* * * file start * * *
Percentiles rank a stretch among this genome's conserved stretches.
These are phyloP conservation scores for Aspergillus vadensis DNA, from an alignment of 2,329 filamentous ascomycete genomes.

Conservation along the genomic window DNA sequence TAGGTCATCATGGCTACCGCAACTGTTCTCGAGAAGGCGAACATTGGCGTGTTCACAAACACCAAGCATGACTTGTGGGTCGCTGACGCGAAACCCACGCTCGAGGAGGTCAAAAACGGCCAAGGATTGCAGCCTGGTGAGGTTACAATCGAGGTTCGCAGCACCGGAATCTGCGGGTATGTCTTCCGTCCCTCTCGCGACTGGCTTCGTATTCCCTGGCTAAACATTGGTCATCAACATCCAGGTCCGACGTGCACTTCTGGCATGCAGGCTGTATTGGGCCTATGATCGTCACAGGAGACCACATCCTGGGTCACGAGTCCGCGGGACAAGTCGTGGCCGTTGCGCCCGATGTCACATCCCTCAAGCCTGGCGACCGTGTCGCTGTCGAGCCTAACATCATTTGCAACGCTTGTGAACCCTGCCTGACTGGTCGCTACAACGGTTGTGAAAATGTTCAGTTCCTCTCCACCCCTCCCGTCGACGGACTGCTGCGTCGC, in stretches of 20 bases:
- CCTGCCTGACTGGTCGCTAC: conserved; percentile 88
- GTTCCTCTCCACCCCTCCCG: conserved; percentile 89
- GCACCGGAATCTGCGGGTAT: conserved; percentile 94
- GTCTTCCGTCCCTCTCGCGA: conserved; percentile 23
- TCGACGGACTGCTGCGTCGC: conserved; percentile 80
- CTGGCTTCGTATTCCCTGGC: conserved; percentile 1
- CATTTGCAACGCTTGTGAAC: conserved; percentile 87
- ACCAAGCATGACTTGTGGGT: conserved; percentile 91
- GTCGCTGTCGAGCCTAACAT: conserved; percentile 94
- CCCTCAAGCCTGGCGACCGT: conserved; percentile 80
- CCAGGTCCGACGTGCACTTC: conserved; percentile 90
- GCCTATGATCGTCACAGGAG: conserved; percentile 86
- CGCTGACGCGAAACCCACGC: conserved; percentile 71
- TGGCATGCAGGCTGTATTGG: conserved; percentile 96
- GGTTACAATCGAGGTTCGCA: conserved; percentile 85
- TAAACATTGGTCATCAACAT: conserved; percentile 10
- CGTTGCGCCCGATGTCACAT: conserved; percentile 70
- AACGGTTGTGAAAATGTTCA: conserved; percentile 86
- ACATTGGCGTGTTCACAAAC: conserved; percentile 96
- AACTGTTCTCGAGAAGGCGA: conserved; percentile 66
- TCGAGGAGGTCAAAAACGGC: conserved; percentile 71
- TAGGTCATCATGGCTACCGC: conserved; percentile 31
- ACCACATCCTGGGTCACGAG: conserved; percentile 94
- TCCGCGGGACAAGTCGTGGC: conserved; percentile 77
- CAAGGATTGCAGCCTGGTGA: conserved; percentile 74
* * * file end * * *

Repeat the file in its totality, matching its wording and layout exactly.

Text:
Percentiles rank a stretch among this genome's conserved stretches.
These are phyloP conservation scores for Aspergillus vadensis DNA, from an alignment of 2,329 filamentous ascomycete genomes.

Conservation along the genomic window DNA sequence TAGGTCATCATGGCTACCGCAACTGTTCTCGAGAAGGCGAACATTGGCGTGTTCACAAACACCAAGCATGACTTGTGGGTCGCTGACGCGAAACCCACGCTCGAGGAGGTCAAAAACGGCCAAGGATTGCAGCCTGGTGAGGTTACAATCGAGGTTCGCAGCACCGGAATCTGCGGGTATGTCTTCCGTCCCTCTCGCGACTGGCTTCGTATTCCCTGGCTAAACATTGGTCATCAACATCCAGGTCCGACGTGCACTTCTGGCATGCAGGCTGTATTGGGCCTATGATCGTCACAGGAGACCACATCCTGGGTCACGAGTCCGCGGGACAAGTCGTGGCCGTTGCGCCCGATGTCACATCCCTCAAGCCTGGCGACCGTGTCGCTGTCGAGCCTAACATCATTTGCAACGCTTGTGAACCCTGCCTGACTGGTCGCTACAACGGTTGTGAAAATGTTCAGTTCCTCTCCACCCCTCCCGTCGACGGACTGCTGCGTCGC, in stretches of 20 bases:
- CCTGCCTGACTGGTCGCTAC: conserved; percentile 88
- GTTCCTCTCCACCCCTCCCG: conserved; percentile 89
- GCACCGGAATCTGCGGGTAT: conserved; percentile 94
- GTCTTCCGTCCCTCTCGCGA: conserved; percentile 23
- TCGACGGACTGCTGCGTCGC: conserved; percentile 80
- CTGGCTTCGTATTCCCTGGC: conserved; percentile 1
- CATTTGCAACGCTTGTGAAC: conserved; percentile 87
- ACCAAGCATGACTTGTGGGT: conserved; percentile 91
- GTCGCTGTCGAGCCTAACAT: conserved; percentile 94
- CCCTCAAGCCTGGCGACCGT: conserved; percentile 80
- CCAGGTCCGACGTGCACTTC: conserved; percentile 90
- GCCTATGATCGTCACAGGAG: conserved; percentile 86
- CGCTGACGCGAAACCCACGC: conserved; percentile 71
- TGGCATGCAGGCTGTATTGG: conserved; percentile 96
- GGTTACAATCGAGGTTCGCA: conserved; percentile 85
- TAAACATTGGTCATCAACAT: conserved; percentile 10
- CGTTGCGCCCGATGTCACAT: conserved; percentile 70
- AACGGTTGTGAAAATGTTCA: conserved; percentile 86
- ACATTGGCGTGTTCACAAAC: conserved; percentile 96
- AACTGTTCTCGAGAAGGCGA: conserved; percentile 66
- TCGAGGAGGTCAAAAACGGC: conserved; percentile 71
- TAGGTCATCATGGCTACCGC: conserved; percentile 31
- ACCACATCCTGGGTCACGAG: conserved; percentile 94
- TCCGCGGGACAAGTCGTGGC: conserved; percentile 77
- CAAGGATTGCAGCCTGGTGA: conserved; percentile 74